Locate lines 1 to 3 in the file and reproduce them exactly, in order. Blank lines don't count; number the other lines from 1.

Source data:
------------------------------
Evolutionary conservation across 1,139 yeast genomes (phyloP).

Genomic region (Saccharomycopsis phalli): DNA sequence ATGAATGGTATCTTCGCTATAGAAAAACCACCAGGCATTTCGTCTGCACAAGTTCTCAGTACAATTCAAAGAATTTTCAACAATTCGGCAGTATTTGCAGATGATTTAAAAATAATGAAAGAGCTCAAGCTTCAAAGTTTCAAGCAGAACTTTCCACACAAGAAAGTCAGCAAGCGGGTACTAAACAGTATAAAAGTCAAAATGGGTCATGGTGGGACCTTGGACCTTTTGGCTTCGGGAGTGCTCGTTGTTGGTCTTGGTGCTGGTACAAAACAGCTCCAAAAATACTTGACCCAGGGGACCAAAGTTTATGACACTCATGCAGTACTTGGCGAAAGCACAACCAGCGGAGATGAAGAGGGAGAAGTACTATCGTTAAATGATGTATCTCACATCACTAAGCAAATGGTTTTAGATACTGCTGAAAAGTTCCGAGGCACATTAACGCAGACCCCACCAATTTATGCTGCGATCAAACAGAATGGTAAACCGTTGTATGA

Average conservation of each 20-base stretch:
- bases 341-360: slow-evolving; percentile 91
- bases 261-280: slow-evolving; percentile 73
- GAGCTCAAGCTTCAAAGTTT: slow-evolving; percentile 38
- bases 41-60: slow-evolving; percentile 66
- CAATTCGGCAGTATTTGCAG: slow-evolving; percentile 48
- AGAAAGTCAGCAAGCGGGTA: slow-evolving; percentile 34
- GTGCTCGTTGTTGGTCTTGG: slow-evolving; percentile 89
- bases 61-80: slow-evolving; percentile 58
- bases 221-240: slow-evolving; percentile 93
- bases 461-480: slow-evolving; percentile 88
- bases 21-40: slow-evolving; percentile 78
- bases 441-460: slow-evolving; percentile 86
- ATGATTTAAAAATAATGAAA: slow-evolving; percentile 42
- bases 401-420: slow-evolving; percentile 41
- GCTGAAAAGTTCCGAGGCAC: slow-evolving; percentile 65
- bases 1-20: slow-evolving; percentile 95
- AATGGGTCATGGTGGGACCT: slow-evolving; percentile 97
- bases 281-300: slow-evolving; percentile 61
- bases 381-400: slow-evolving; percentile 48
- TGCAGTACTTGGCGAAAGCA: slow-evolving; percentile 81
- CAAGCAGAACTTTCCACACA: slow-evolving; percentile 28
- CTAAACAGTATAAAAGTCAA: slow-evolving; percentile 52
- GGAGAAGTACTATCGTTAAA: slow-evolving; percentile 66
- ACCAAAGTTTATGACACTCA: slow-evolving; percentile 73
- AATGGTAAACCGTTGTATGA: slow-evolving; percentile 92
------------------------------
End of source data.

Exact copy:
Evolutionary conservation across 1,139 yeast genomes (phyloP).

Genomic region (Saccharomycopsis phalli): DNA sequence ATGAATGGTATCTTCGCTATAGAAAAACCACCAGGCATTTCGTCTGCACAAGTTCTCAGTACAATTCAAAGAATTTTCAACAATTCGGCAGTATTTGCAGATGATTTAAAAATAATGAAAGAGCTCAAGCTTCAAAGTTTCAAGCAGAACTTTCCACACAAGAAAGTCAGCAAGCGGGTACTAAACAGTATAAAAGTCAAAATGGGTCATGGTGGGACCTTGGACCTTTTGGCTTCGGGAGTGCTCGTTGTTGGTCTTGGTGCTGGTACAAAACAGCTCCAAAAATACTTGACCCAGGGGACCAAAGTTTATGACACTCATGCAGTACTTGGCGAAAGCACAACCAGCGGAGATGAAGAGGGAGAAGTACTATCGTTAAATGATGTATCTCACATCACTAAGCAAATGGTTTTAGATACTGCTGAAAAGTTCCGAGGCACATTAACGCAGACCCCACCAATTTATGCTGCGATCAAACAGAATGGTAAACCGTTGTATGA

Average conservation of each 20-base stretch: